John Lewis, congressman and US civil rights pioneer, dies at 80
John Lewis, a pioneer of the civil rights movement and longtime member of the United States House of Representatives, died on Friday.
Lewis, a member of Congress from Atlanta who had announced in December that he had advanced pancreatic cancer, was 80.
“He loved this country so much that he risked his life and his blood so that it might live up to its promise,” former President Barack Obama said in a statement.
“And through the decades, he not only gave all of himself to the cause of freedom and justice but inspired generations that followed to try to live up to his example.”
Former US President Bill Clinton and former Secretary of State Hillary Clinton said in a joint statement, “We have lost a giant. John Lewis gave all he had to redeem America’s unmet promise of equality and justice for all, and to create a place for us to build a more perfect union together.”
House Speaker Nancy Pelosi said Lewis was a “titan of the civil rights movement whose goodness, faith and bravery transformed our nation”.
“In the Congress, John Lewis was revered and beloved on both sides of the aisle and both sides of the Capitol. All of us were humbled to call Congressman Lewis a colleague, and are heartbroken by his passing,” Pelosi said in a statement.
Civil rights pioneer
Lewis was a protege of Martin Luther King Jr, whom he met after writing to him when Lewis was just 18. He was the last surviving speaker from the 1963 March on Washington, having stood beside King when he made his “I Have a Dream” speech.
Two years later, Lewis nearly died while leading hundreds of marchers across the Edmund Pettus Bridge in Selma, Alabama on a peace march to Montgomery when state troopers, seeking to intimidate those demonstrating for voting rights for Black Americans, attacked protesters.
Lewis suffered a fractured skull on the day that would become known as “Bloody Sunday”.
Fifty years later, in 2015, he walked across the bridge arm in arm with Obama, the nation’s first Black president, to mark the anniversary of the Selma to Montgomery march.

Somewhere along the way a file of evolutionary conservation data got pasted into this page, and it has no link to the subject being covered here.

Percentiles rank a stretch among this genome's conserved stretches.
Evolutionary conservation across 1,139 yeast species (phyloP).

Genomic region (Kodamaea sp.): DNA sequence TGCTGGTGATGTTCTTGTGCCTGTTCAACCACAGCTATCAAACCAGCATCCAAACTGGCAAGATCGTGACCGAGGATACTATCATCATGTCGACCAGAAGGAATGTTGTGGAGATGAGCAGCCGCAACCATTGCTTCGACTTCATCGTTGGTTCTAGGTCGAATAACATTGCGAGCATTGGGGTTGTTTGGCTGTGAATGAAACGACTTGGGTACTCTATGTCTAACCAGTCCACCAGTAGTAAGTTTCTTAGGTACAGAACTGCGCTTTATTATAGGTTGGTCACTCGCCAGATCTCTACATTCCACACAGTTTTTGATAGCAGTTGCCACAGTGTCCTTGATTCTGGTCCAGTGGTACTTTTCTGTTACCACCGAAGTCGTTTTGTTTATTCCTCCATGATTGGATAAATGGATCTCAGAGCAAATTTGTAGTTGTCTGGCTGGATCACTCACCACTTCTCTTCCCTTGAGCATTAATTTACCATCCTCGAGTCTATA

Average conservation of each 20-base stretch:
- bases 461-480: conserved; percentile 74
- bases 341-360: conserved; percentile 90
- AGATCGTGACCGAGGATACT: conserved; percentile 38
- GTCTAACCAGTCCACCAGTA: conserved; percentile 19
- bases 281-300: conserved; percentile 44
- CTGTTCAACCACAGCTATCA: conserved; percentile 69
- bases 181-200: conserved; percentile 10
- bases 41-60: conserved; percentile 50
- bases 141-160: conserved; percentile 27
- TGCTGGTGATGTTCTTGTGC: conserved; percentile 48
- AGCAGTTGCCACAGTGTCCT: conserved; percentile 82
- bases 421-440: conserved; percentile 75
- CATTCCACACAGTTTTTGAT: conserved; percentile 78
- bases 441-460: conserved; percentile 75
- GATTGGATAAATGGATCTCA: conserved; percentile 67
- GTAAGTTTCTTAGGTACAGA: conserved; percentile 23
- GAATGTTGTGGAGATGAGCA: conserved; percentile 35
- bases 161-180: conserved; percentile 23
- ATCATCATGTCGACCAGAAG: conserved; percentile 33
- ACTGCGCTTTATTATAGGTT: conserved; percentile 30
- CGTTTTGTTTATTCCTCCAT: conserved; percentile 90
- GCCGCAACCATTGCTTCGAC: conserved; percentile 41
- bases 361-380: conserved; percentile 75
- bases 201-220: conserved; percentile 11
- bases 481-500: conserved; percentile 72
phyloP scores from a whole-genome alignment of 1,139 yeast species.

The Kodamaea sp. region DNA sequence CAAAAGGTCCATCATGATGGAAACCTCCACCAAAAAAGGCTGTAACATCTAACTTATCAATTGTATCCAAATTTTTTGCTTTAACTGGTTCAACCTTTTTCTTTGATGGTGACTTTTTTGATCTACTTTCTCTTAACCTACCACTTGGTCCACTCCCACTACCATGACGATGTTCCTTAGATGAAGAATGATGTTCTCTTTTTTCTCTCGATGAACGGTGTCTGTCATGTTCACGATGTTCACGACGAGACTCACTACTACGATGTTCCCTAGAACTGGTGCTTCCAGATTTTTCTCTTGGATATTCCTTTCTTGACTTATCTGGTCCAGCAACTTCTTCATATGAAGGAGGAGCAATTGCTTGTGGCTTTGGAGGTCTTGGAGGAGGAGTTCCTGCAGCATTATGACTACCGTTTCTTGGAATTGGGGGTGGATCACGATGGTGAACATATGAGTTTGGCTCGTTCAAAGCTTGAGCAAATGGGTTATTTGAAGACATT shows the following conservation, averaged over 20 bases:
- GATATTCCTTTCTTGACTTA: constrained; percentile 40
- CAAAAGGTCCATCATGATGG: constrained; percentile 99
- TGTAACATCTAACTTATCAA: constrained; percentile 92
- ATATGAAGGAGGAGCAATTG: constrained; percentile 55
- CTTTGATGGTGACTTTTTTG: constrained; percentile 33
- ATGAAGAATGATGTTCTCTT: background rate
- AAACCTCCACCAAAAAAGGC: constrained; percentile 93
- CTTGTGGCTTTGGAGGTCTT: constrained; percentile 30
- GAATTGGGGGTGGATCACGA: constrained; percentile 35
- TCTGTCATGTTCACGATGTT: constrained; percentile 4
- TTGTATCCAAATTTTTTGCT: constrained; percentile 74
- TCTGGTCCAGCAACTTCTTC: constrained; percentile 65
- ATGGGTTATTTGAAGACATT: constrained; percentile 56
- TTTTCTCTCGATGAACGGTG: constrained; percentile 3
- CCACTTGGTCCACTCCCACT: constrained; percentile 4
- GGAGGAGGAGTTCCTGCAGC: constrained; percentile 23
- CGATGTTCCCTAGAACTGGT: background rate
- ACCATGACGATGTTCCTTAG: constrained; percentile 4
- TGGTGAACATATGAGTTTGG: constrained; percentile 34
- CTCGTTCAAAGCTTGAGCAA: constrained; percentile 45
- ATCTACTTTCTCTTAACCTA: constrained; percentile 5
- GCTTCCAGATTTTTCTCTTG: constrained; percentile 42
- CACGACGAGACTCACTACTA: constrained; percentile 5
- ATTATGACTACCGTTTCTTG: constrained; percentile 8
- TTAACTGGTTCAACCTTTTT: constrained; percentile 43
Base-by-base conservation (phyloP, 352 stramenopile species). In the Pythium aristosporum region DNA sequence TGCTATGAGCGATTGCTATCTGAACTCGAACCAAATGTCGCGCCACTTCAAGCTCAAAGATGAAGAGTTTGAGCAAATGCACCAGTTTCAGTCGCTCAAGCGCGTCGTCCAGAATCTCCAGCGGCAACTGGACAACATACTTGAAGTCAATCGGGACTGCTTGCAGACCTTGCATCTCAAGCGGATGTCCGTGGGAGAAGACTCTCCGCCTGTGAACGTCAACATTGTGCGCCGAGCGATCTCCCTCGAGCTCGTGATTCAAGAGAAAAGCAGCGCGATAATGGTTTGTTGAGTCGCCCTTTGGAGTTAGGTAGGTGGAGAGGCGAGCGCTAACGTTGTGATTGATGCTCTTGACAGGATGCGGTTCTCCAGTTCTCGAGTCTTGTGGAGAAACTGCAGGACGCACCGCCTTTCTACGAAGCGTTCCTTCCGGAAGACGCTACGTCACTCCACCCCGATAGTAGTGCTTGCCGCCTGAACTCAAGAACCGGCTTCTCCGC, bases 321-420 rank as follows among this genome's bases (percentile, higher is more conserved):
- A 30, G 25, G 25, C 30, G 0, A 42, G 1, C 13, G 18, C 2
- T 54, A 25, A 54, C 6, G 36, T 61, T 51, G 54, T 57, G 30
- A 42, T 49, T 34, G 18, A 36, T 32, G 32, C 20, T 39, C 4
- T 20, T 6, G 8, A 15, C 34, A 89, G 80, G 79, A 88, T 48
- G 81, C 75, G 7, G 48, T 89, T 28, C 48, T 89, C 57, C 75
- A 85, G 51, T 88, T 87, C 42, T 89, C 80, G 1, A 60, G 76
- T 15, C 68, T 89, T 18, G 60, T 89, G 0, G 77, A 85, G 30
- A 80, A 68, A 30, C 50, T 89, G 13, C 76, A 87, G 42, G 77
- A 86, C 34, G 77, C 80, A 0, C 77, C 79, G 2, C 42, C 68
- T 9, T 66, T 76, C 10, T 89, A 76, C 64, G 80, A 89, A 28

Lewis first entered Congress in 1986 and quickly became a figure of moral authority, with Pelosi labelling him “the conscience of the Congress”.
Lewis kept up the fight for civil rights and human rights until the end of his life, inspiring others with calls to make documentary Good Trouble.
He made his last public appearance in June, as protests for racial justice swept the US and the world.
Using a cane, he walked with Washington, DC Mayor Muriel Bowser on a street by the White House that Bowser had just renamed Black Lives Matter Plaza, which had just been dedicated with a large yellow mural – large enough to be seen from space – reading “Black Lives Matter”.
Tributes quickly began pouring in from other politicians.
“John Lewis was an icon who fought with every ounce of his being to advance the cause of civil rights for all Americans,” said Senator Kamala Harris, the first African American to represent California in the Senate, on Twitter. “I’m devastated for his family, friends, staff – and all those whose lives he touched.”
US Senator Elizabeth Warren wrote on Twitter, “John Lewis was a true American hero and the moral compass of our nation. May his courage and conviction live on in all of us as we continue to make good trouble for justice and opportunity.”
“Our conscience, he was a griot of this modern age, one who saw its hatred but fought ever towards the light,” said Stacey Abrams, a Democratic activist and founder of Fair Fight, a voting rights group in Lewis’s home state of Georgia. “And never once did he begrudge sharing its beauty. I loved him & will miss him.”